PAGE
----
Nathanson is the author of a number of books, including Aborting America, and his autobiography, The Hand of God.

In the Hand of God he related how he aborted one of his own children; he said: “I am one of those who helped usher in this barbaric age.”

However, Nathanson has been widely acknowledged as being one of the most influential and powerful forces in the pro-life movement in the last several decades.

See related story:

Pro-life leaders mourn passing of pro-life great Dr. Bernard Nathanson

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Steve Jalsevac Steve Jalsevac Follow Steve

Today’s chuckle: Rubio, Fiorina and Carson pardon a Thanksgiving turkey

Steve Jalsevac Steve Jalsevac Follow Steve
By Steve Jalsevac

A little bit of humour now and then is a good thing.

Happy Thanksgiving to all our American readers.

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Building of the European Court of Human Rights.
Lianne Laurence


BREAKING: Europe’s top human rights court slaps down German ban on pro-life leafletting

Lianne Laurence
By Lianne Laurence

STRASBOURG, France, November 26, 2015 (LifeSiteNews) – The European Court of Human Rights ruled Thursday that a German regional court violated a pro-life activist’s freedom of expression when it barred him from leafleting in front of an abortion center.

It further ruled the German court’s order that Klaus Gunter Annen not list the names of two abortion doctors on his website likewise violated the 64-year-old pro-life advocate’s right to freedom of expression.

The court’s November 26 decision is “a real moral victory,” says Gregor Puppinck, director of the Strasbourg-based European Center for Law and Justice, which intervened in Annen’s case. “It really upholds the freedom of speech for pro-life activists in Europe.”

Annen, a father of two from Weinam, a mid-sized city in the Rhine-Neckar triangle, has appealed to the Strasbourg-based European Court of Human Rights at least two times before, Puppinck told LifeSiteNews.

“This is the first time he made it,” he said, noting that this time around, Annen had support from the ECLJ and Alliance Defense Fund and the German Pro-life Federation (BVL). “I think he got more support, better arguments and so I think this helped.”

The court also ordered the German government to pay Annen costs of 13,696.87 EUR, or 14,530 USD.

Annen started distributing pamphlets outside a German abortion center ten years ago, ECLJ stated in a press release.

His leaflets contained the names and addresses of the two abortionists at the center, declared they were doing “unlawful abortions,” and stated in smaller print that, “the abortions were allowed by the German legislators and were not subject to criminal liability.”

Annen’s leaflets also stated that, “The murder of human beings in Auschwitz was unlawful, but the morally degraded NS State allowed the murder of innocent people and did not make it subject to criminal liability.” They referred to Annen’s website,, which listed a number of abortionists, including the two at the site he was leafleting.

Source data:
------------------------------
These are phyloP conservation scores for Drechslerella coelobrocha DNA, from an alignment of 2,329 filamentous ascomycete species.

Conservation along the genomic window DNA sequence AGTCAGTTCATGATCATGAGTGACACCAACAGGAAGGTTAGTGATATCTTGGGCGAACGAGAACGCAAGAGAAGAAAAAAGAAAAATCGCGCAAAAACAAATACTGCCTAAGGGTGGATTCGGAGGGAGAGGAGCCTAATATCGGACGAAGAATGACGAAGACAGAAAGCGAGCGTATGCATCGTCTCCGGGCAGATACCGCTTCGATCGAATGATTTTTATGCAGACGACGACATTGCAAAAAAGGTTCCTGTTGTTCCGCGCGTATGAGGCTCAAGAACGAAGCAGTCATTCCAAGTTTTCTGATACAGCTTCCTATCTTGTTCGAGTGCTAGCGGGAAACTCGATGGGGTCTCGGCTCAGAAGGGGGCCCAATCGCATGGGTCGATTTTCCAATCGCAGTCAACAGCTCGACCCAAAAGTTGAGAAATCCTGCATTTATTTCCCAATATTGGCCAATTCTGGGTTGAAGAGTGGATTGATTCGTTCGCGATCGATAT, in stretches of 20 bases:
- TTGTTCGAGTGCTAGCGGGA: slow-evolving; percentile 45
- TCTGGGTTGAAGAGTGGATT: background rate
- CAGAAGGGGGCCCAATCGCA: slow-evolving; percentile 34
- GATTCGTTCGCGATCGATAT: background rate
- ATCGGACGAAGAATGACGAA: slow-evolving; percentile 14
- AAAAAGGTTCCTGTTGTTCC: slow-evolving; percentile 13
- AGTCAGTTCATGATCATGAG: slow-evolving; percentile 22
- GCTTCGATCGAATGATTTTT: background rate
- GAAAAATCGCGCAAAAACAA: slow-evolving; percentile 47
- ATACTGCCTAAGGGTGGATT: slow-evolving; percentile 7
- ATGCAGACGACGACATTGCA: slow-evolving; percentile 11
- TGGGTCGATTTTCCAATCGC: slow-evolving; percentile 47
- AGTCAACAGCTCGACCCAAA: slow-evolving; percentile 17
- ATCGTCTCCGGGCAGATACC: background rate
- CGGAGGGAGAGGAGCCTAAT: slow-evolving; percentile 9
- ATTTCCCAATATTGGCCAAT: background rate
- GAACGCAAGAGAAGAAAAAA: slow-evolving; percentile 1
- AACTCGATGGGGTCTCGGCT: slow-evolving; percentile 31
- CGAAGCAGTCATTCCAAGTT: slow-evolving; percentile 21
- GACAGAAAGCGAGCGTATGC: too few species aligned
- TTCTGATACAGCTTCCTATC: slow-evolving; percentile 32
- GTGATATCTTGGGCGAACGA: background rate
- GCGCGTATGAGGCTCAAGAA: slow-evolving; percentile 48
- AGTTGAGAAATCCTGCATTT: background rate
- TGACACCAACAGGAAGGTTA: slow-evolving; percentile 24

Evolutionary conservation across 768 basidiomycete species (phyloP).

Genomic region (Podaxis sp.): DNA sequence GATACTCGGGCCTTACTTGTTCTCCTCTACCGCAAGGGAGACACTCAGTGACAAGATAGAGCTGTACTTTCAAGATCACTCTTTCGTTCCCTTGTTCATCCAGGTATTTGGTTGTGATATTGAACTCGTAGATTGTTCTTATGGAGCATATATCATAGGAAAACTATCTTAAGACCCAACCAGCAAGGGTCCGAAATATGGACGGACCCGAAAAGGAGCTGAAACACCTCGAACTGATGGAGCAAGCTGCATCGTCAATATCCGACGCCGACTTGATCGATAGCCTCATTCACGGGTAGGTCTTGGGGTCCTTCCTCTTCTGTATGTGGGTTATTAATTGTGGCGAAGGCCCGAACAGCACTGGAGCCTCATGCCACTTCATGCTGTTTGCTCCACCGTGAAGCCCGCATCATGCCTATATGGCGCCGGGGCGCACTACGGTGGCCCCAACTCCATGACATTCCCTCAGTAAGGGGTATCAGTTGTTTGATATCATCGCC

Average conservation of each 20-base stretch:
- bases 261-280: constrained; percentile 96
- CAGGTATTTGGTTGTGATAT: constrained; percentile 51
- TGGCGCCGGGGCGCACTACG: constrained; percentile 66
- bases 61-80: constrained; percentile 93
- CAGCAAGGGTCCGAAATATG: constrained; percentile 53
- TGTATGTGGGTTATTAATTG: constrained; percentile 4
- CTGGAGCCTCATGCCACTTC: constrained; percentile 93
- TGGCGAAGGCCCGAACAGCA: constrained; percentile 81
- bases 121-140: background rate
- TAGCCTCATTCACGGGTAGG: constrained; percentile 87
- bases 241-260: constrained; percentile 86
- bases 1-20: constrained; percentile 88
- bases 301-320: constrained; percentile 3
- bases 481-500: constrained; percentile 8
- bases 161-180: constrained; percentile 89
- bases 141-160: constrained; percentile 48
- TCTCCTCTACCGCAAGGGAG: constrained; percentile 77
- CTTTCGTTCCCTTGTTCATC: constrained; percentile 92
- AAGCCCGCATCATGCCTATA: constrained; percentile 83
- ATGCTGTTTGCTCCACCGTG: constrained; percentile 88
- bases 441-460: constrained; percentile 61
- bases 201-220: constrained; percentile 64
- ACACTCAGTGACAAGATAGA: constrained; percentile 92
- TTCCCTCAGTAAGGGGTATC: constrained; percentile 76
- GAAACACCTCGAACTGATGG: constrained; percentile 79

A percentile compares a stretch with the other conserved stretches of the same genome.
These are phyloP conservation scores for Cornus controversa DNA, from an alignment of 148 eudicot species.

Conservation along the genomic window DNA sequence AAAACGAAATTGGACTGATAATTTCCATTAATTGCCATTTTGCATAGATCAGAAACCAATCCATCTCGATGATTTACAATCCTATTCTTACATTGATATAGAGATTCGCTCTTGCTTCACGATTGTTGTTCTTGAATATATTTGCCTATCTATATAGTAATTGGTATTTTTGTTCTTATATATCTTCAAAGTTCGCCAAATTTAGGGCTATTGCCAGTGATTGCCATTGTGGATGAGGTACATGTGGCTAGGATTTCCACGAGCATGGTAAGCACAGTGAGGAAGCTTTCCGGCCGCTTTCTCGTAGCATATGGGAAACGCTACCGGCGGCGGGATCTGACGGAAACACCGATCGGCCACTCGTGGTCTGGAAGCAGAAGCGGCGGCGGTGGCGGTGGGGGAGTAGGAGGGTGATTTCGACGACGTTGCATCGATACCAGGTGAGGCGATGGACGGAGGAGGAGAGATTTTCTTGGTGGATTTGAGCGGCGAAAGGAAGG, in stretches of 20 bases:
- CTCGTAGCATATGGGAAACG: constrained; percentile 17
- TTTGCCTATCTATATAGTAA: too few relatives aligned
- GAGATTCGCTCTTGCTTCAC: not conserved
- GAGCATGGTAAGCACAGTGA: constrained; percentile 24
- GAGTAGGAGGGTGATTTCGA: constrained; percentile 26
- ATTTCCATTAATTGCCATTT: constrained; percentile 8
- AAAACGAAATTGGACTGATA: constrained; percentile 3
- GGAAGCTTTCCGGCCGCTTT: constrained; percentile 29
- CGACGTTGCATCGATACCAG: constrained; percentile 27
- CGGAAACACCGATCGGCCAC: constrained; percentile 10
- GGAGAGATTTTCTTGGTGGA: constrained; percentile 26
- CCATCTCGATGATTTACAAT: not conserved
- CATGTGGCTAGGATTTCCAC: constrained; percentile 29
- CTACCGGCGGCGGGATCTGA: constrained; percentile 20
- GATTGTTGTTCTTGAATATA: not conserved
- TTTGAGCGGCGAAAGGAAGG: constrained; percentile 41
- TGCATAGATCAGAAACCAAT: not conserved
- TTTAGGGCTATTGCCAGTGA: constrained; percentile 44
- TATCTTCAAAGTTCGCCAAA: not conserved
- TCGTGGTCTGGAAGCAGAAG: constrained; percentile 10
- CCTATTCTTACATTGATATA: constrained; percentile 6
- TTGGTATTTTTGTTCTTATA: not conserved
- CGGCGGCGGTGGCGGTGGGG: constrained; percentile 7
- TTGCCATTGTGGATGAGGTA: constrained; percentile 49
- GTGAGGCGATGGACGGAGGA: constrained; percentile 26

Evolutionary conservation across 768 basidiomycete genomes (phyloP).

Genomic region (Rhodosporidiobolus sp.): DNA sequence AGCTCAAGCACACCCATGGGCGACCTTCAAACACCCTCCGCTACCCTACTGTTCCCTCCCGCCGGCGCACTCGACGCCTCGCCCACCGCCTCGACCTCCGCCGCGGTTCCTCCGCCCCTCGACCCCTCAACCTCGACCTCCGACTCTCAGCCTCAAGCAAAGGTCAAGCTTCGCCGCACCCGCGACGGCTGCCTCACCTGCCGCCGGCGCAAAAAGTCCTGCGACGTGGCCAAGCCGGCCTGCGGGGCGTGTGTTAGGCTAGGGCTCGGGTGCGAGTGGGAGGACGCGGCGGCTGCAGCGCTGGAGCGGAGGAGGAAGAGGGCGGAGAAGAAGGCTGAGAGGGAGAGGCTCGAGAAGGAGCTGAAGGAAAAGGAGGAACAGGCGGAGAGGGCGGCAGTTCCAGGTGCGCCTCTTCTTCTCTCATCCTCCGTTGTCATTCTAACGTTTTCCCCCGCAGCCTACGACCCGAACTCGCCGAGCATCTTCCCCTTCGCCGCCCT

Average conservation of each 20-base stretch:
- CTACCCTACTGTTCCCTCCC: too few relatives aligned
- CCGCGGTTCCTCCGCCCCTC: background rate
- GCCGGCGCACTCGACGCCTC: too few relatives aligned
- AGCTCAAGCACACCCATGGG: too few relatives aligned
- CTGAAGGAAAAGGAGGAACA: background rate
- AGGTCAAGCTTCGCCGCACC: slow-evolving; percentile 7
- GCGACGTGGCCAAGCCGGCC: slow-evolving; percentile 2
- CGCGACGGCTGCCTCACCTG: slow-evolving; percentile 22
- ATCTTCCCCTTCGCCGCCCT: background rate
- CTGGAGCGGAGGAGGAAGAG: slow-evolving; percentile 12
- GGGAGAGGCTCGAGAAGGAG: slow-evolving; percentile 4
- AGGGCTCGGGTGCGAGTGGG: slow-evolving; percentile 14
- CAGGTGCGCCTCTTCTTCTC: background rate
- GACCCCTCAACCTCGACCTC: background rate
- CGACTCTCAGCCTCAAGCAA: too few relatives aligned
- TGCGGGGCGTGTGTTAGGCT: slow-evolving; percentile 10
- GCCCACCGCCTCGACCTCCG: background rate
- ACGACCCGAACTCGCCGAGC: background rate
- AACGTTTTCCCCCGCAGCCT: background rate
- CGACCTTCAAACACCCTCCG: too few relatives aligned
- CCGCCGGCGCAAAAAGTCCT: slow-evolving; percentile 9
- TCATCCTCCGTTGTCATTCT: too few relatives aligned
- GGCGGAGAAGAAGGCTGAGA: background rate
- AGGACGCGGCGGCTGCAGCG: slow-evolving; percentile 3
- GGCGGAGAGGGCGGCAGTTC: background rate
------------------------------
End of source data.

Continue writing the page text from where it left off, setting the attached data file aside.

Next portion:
In 2007, a German regional court barred Annen from pamphleteering in the vicinity of the abortion center, and ordered him to drop the name of the two abortion doctors from his website.

But the European Court of Human Rights ruled Thursday that the German courts had "failed to strike a fair balance between [Annen’s] right to freedom of expression and the doctor’s personality rights.”

The Court stated that, “there can be no doubt as to the acute sensitivity of the moral and ethical issues raised by the question of abortion or as to the importance of the public interest at stake.”

That means, stated ECLJ, that “freedom of expression in regard to abortion shall enjoy a full protection.”

ECLJ stated that the court noted Annen’s leaflets “made clear that the abortions performed in the clinic were not subject to criminal liability. Therefore, the statement that ‘unlawful abortions’ were being performed in the clinic was correct from a legal point of view.”

As for the Holocaust reference, the court stated that, “the applicant did not – at least not explicitly – equate abortion with the Holocaust.”  Rather, the reference was “a way of creating awareness of the more general fact that law might diverge from morality.”

The November 26 decision “is a quite good level of protection of freedom of speech for pro-life people,” observed Puppinck.

First, the European Court of Human Rights has permitted leafleting “in the direct proximate vicinity of the clinic, so there is no issue of zoning,” he told LifeSiteNews. “And second, the leaflets were mentioning the names of the doctors, and moreover, were mentioning the issue of the Holocaust, which made them quite strong leaflets.”

“And the court protected that.”

Annen has persevered in his pro-life awareness campaign through the years despite the restraints on his freedom.

“He did continue, and he did adapt,” Puppinck told LifeSiteNews. “He kept his freedom of speech as much as he could, but he continued to be sanctioned by the German authorities, and each time he went to the court of human rights. And this time, he won.”